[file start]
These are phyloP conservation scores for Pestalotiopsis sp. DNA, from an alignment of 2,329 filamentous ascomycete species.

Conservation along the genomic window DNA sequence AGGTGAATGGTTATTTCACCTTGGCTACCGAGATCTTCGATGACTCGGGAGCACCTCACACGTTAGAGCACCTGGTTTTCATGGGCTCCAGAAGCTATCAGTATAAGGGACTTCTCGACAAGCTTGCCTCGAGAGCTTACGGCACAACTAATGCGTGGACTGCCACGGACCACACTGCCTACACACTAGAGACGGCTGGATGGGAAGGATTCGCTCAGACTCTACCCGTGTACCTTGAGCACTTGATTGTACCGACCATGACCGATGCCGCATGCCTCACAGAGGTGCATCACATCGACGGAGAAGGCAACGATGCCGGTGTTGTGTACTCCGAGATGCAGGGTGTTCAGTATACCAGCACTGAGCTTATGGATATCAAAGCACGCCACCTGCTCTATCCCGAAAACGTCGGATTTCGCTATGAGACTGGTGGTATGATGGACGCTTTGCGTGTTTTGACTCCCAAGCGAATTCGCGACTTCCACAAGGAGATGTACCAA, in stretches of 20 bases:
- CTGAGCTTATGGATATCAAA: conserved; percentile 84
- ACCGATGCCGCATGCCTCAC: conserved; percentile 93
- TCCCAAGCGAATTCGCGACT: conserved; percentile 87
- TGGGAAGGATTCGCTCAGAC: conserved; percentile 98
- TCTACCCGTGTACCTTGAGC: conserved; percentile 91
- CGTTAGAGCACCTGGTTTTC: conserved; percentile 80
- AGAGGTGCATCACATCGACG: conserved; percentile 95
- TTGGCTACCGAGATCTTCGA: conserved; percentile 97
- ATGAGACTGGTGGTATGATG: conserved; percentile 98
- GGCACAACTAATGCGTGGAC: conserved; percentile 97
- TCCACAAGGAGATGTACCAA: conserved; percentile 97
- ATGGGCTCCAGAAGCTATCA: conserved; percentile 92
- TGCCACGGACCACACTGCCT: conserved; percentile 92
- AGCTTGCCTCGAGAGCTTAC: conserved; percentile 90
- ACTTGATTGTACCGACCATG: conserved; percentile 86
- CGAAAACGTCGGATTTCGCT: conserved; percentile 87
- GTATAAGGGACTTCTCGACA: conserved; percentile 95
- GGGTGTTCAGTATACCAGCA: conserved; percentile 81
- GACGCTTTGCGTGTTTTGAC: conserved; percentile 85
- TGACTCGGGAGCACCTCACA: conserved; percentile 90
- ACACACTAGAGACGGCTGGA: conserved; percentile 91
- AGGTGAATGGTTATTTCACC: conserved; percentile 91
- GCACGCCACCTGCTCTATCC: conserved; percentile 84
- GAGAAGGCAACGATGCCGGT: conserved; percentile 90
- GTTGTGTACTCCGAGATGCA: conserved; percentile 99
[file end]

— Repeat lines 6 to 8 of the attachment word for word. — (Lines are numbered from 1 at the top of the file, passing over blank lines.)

- TGGGAAGGATTCGCTCAGAC: conserved; percentile 98
- TCTACCCGTGTACCTTGAGC: conserved; percentile 91
- CGTTAGAGCACCTGGTTTTC: conserved; percentile 80